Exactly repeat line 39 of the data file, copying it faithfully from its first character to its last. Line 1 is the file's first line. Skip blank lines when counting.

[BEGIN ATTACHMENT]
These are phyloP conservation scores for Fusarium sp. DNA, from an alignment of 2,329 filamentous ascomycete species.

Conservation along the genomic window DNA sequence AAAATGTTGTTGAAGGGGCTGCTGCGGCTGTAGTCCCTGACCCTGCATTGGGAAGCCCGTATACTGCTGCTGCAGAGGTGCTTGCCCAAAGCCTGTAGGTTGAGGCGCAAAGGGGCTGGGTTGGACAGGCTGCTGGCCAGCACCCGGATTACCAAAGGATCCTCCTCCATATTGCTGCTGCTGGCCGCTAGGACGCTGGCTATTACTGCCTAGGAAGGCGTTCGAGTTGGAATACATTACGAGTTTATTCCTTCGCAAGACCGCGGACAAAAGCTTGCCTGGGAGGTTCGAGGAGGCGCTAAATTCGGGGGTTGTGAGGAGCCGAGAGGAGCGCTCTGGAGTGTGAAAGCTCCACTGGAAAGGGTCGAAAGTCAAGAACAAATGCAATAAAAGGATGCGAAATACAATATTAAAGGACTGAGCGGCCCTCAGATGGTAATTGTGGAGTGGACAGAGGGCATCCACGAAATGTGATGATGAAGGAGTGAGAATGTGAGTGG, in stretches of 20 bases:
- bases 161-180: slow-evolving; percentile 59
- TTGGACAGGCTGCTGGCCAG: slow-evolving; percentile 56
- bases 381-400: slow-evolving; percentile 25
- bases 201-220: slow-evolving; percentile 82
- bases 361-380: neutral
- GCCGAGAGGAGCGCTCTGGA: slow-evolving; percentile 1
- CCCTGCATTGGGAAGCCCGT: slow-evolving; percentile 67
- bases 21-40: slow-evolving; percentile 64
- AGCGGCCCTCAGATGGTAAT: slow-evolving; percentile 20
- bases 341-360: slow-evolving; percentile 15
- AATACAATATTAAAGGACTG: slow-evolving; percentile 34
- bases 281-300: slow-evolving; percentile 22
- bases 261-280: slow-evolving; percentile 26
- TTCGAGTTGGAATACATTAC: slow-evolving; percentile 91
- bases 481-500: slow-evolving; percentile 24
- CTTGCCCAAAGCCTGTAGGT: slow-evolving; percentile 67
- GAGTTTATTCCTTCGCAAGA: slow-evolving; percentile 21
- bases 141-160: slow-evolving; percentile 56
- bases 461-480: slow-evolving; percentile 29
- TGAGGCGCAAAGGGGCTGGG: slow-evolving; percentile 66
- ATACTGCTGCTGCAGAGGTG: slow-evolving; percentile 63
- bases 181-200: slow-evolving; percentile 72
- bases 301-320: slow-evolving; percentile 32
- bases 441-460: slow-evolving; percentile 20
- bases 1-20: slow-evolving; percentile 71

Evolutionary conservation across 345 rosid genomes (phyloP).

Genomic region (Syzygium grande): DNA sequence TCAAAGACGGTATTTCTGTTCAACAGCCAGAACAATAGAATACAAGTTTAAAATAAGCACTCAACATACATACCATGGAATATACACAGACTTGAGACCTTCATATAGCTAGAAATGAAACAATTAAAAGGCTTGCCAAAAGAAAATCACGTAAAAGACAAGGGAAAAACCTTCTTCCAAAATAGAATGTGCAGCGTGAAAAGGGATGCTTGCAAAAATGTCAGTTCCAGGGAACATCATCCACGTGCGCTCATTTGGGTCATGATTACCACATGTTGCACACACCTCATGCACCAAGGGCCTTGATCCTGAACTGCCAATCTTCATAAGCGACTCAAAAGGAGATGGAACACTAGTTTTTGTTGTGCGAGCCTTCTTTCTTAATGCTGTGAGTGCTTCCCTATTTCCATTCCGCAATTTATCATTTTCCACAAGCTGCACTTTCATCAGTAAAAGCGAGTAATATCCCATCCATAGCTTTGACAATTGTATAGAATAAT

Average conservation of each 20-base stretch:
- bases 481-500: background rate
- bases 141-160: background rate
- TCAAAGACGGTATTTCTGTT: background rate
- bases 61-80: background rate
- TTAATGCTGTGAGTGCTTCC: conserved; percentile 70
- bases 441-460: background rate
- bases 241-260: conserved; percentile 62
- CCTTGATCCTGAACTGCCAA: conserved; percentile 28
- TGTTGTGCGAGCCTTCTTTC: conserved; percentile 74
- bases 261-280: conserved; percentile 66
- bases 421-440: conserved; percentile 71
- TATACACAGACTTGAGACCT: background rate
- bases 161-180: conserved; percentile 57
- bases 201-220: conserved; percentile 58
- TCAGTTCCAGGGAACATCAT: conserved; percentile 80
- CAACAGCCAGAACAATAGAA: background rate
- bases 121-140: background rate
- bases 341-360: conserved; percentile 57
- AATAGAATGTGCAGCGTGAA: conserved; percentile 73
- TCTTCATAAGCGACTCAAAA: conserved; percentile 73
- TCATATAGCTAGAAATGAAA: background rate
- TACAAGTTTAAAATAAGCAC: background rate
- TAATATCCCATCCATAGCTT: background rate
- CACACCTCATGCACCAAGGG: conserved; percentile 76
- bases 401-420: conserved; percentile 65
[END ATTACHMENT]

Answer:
- TGTTGTGCGAGCCTTCTTTC: conserved; percentile 74